In addition to setting standards for external linking, you also must be deeply involved in directing the workflows your organization’s chatbots or other digital health tools like automated patient texting programs adhere to.
Directing Digital Health Workflows
Many healthcare systems today use automated texting or chatbots to deliver crucial patient information. Simple texting programs might offer a link to click to confirm or reschedule an appointment, but chatbots may be used to deliver more complex, interactive information like pre- and post-op patient instructions.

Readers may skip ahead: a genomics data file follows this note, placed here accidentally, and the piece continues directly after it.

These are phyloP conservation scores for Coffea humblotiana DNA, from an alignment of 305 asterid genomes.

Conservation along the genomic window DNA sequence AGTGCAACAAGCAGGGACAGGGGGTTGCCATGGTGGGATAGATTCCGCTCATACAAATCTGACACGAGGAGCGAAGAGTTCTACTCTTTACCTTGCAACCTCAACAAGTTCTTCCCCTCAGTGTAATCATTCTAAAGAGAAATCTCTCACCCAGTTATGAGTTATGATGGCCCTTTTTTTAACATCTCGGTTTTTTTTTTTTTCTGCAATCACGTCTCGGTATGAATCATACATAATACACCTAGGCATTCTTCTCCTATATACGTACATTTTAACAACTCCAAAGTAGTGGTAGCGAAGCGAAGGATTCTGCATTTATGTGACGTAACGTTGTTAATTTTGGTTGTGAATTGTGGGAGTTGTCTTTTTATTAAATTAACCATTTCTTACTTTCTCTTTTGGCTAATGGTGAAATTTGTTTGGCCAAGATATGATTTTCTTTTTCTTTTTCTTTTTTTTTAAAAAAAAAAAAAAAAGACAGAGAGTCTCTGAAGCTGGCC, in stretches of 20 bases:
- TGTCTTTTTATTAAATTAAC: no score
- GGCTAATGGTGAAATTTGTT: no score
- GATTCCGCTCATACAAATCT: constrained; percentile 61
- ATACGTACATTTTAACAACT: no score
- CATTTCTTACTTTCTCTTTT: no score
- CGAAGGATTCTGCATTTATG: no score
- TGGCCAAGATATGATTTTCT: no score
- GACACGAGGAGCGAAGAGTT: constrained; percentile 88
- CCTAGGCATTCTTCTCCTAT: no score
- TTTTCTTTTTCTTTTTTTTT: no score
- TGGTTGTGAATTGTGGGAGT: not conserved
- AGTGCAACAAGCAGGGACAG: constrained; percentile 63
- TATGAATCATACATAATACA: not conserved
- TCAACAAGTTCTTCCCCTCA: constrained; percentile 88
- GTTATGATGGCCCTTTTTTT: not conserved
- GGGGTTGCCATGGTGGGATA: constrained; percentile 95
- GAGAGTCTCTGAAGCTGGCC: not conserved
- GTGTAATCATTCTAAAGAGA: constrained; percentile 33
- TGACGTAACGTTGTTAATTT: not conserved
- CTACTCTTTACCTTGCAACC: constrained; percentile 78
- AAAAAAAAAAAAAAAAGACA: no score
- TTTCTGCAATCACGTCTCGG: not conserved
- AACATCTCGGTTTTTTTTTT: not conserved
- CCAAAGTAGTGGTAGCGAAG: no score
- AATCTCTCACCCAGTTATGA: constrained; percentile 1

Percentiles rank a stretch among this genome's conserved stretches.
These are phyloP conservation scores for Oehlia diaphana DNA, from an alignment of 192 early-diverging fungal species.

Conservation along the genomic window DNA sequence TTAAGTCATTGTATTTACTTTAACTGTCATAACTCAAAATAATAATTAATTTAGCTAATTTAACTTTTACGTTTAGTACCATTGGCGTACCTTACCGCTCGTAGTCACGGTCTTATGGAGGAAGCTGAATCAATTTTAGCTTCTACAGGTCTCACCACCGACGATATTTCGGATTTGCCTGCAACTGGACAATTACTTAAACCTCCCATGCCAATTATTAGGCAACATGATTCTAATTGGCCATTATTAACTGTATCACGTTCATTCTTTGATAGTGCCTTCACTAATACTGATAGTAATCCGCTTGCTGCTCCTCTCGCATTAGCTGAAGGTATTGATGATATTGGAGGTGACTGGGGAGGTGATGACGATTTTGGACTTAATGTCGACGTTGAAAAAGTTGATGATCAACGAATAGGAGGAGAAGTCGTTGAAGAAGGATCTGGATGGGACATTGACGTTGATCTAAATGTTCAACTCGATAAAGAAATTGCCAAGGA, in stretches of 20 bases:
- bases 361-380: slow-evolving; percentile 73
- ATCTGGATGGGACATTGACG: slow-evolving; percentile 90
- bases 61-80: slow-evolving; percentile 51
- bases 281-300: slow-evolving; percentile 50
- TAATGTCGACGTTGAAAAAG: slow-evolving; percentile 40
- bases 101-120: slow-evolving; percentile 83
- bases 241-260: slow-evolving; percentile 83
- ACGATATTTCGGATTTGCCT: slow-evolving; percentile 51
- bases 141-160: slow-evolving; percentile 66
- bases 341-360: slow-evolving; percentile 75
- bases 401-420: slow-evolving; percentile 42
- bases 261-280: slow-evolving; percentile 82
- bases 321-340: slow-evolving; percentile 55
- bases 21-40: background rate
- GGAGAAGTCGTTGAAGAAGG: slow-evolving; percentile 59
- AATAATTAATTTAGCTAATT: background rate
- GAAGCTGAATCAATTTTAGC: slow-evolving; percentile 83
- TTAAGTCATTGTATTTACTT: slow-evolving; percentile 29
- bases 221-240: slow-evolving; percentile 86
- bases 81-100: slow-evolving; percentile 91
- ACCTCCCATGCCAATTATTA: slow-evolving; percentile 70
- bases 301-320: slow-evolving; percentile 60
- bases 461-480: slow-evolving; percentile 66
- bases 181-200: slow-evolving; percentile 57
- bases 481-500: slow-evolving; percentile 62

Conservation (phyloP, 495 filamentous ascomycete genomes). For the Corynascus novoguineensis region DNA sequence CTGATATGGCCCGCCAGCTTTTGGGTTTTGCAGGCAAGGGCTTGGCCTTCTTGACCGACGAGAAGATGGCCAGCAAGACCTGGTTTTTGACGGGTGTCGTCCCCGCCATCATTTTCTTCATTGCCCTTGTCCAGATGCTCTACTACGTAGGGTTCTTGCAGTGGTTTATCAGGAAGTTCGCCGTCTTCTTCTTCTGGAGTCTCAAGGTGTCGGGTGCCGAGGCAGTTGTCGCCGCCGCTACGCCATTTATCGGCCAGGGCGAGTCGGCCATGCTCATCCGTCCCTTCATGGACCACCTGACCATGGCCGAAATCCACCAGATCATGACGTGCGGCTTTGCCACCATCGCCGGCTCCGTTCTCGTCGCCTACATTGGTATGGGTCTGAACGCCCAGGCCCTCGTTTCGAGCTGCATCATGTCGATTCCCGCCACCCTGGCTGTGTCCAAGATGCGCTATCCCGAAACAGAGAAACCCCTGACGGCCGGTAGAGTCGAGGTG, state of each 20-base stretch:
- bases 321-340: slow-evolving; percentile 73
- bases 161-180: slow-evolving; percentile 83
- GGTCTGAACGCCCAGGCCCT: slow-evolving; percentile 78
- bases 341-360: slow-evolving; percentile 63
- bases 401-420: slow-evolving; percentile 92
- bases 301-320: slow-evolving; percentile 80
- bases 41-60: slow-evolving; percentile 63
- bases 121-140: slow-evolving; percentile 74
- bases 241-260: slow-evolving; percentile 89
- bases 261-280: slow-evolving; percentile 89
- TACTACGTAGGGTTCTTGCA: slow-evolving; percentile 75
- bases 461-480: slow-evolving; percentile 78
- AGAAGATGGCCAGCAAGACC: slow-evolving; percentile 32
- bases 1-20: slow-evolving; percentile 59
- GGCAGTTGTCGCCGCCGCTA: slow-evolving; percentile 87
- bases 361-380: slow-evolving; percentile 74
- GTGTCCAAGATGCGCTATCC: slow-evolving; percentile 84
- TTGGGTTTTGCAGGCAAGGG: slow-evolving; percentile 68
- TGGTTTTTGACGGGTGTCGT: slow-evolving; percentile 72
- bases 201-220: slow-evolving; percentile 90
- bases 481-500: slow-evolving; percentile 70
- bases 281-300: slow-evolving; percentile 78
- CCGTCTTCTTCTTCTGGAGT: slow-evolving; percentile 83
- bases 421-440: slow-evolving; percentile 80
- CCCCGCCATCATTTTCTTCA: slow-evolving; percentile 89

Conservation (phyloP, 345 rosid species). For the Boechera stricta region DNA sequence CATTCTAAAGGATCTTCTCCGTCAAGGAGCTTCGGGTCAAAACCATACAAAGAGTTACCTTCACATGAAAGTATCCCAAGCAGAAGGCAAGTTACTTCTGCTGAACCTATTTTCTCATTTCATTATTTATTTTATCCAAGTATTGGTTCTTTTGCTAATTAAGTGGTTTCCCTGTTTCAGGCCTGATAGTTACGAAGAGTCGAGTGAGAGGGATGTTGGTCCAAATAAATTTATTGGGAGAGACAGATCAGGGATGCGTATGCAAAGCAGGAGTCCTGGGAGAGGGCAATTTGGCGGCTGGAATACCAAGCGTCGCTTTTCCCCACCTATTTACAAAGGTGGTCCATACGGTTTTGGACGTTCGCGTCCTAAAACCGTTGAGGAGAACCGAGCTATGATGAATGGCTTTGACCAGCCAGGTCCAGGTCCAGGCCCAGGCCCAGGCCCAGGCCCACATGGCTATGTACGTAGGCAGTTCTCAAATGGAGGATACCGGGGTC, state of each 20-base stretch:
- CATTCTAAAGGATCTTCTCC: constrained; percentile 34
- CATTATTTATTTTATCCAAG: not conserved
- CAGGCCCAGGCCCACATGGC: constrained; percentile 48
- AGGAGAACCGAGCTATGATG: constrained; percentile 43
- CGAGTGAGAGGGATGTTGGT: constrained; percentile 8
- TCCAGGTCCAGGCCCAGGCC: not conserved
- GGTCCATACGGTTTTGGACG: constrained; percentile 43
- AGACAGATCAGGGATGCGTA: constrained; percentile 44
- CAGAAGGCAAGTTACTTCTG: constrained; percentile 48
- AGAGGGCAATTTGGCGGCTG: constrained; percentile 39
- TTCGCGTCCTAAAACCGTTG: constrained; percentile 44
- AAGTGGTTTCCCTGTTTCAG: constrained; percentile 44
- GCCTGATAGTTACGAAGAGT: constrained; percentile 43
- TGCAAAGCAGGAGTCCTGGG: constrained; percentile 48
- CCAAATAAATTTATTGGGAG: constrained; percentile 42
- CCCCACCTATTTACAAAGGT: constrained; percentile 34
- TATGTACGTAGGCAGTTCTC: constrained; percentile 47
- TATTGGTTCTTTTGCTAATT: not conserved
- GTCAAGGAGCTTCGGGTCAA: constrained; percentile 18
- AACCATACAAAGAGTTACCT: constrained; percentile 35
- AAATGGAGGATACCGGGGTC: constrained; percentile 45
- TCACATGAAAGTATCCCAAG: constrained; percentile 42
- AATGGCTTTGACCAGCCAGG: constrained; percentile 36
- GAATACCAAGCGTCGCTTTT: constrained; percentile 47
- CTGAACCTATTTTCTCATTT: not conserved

That can become somewhat complicated, because any nurse who’s ever worked with a surgeon knows that each one has developed her own unique protocols for patients to follow. When you deploy a chatbot for this type of service, you’ll need to be able to script the customized information to be delivered, based on input from the physician, nurse or other clinician whose patients will be affected. You’ll also need to determine pathways for the patient’s interaction with the instructions, such as providing one pathway with a link the patient can click to acknowledge they’ve followed the protocol and a different pathway with a button they can click to signal they have a question. CNOs can play a key role in this process by creating work groups that map out the precise workflows these chatbots follow.